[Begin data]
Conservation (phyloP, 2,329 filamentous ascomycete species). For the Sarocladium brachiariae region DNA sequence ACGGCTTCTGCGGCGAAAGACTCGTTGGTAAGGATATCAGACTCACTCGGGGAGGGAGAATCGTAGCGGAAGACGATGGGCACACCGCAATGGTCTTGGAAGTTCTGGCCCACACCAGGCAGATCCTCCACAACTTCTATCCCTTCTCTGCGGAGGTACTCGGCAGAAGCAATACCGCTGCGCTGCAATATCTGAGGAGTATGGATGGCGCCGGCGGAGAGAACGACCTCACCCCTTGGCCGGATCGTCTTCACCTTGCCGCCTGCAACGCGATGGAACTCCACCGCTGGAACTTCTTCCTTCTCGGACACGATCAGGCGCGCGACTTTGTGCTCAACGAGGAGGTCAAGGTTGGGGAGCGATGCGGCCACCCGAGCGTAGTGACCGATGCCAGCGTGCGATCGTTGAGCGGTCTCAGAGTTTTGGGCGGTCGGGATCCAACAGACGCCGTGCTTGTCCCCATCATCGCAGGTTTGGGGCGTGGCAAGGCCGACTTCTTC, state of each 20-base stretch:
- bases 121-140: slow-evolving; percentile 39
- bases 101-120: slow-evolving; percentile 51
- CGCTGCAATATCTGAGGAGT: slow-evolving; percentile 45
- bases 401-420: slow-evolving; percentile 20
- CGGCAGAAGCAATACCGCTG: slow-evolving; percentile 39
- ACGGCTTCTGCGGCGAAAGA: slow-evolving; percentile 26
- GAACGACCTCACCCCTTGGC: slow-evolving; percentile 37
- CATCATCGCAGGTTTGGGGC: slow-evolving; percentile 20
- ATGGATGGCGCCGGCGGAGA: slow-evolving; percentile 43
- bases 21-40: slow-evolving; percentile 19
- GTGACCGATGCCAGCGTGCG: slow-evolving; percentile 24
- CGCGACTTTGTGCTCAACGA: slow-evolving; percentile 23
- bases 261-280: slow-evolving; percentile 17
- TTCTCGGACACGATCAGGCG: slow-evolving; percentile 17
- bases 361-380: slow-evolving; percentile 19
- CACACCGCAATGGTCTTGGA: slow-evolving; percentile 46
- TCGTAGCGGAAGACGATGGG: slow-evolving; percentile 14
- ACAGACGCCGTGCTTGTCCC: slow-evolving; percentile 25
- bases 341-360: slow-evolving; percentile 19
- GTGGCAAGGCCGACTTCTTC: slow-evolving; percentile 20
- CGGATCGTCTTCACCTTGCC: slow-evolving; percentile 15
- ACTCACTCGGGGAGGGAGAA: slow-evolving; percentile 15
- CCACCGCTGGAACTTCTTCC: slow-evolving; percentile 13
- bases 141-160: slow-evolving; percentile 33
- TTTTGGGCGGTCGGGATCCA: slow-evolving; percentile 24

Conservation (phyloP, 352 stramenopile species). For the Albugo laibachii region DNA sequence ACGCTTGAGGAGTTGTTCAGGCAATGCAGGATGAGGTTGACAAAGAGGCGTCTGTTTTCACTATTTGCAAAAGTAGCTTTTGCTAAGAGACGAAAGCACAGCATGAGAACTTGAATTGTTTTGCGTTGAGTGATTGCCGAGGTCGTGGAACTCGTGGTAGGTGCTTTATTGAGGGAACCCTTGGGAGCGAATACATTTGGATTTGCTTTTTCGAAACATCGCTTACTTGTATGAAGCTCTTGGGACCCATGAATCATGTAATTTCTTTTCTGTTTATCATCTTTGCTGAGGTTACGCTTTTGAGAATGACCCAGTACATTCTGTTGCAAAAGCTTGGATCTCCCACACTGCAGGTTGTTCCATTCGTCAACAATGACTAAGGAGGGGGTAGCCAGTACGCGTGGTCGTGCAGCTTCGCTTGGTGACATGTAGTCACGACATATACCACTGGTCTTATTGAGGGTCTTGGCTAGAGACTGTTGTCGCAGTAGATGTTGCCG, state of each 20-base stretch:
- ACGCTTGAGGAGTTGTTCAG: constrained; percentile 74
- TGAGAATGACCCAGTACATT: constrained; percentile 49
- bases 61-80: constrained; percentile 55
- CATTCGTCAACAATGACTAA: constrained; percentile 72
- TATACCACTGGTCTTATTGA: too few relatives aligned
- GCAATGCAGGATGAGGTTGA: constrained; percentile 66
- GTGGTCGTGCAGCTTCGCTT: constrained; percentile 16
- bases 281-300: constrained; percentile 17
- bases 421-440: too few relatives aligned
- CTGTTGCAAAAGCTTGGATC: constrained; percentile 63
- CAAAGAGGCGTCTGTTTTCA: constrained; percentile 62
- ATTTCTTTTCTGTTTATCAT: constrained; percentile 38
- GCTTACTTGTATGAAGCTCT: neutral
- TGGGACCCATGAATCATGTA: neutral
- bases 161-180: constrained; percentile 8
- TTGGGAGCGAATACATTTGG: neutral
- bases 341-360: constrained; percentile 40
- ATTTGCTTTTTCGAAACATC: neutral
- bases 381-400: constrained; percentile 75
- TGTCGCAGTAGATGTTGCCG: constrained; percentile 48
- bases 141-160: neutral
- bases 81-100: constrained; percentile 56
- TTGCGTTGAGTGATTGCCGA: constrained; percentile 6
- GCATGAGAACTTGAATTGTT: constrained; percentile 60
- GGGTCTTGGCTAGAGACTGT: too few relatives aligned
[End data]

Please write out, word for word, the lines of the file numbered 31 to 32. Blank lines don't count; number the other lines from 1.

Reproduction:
- CATTCGTCAACAATGACTAA: constrained; percentile 72
- TATACCACTGGTCTTATTGA: too few relatives aligned